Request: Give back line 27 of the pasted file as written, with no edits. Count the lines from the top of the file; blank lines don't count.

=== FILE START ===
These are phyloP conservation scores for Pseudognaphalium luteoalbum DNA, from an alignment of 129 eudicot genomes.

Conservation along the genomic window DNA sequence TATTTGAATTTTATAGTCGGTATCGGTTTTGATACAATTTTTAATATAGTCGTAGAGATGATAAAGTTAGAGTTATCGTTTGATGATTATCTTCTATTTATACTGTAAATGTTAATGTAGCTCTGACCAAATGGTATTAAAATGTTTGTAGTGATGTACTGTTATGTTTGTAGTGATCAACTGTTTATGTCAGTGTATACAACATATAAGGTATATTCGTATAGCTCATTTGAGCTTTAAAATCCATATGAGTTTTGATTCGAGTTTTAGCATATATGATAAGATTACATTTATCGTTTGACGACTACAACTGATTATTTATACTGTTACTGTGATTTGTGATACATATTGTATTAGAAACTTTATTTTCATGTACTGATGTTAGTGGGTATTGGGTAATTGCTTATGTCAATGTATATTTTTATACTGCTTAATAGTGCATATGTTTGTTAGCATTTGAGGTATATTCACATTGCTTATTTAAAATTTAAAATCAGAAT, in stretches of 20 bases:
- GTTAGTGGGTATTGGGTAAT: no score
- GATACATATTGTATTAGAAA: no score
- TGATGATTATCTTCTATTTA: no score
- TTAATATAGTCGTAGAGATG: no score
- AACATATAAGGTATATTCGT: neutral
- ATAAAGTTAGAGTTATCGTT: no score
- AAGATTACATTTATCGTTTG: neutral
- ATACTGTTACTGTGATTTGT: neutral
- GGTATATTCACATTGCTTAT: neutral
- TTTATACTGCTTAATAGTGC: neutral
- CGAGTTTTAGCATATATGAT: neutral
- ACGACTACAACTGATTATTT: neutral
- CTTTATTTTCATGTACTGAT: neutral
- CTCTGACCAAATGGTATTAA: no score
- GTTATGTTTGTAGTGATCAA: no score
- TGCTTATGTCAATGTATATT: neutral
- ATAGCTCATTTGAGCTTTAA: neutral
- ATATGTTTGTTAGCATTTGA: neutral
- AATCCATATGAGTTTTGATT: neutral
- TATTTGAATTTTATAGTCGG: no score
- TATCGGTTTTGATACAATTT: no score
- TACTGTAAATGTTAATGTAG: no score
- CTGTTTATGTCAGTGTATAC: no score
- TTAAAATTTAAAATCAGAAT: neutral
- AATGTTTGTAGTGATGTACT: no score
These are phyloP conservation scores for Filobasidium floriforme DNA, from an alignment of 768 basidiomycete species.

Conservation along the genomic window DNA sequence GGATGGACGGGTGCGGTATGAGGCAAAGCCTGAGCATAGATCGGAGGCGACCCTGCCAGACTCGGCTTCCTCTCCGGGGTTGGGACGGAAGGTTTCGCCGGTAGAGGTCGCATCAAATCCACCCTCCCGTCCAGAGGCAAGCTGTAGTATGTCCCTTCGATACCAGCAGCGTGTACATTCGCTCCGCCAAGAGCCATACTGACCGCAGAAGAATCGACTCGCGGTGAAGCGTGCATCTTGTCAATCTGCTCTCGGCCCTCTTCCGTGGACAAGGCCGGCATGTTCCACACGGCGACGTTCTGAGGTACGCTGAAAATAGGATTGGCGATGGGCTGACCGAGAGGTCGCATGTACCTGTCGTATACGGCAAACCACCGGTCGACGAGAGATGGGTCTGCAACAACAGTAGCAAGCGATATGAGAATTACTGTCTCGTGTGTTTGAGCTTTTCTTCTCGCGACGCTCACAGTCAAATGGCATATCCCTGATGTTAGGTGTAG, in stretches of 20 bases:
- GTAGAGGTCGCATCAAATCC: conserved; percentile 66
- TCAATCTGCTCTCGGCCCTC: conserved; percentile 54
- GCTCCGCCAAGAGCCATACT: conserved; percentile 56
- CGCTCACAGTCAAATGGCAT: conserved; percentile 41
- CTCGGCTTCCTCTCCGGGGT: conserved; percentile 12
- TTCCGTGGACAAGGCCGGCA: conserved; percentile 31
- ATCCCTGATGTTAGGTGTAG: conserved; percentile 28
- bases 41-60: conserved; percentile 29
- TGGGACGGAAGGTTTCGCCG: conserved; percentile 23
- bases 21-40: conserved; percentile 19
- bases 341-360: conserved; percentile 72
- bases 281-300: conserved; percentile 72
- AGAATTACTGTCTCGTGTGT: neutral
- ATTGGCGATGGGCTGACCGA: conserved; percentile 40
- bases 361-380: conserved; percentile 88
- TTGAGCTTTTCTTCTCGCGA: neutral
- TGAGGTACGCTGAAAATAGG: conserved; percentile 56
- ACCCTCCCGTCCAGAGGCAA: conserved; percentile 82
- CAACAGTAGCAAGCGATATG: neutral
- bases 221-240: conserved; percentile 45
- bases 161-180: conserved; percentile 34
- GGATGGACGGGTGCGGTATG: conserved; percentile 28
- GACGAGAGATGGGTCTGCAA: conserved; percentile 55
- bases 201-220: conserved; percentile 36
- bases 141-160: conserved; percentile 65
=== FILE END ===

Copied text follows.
- AATGTTTGTAGTGATGTACT: no score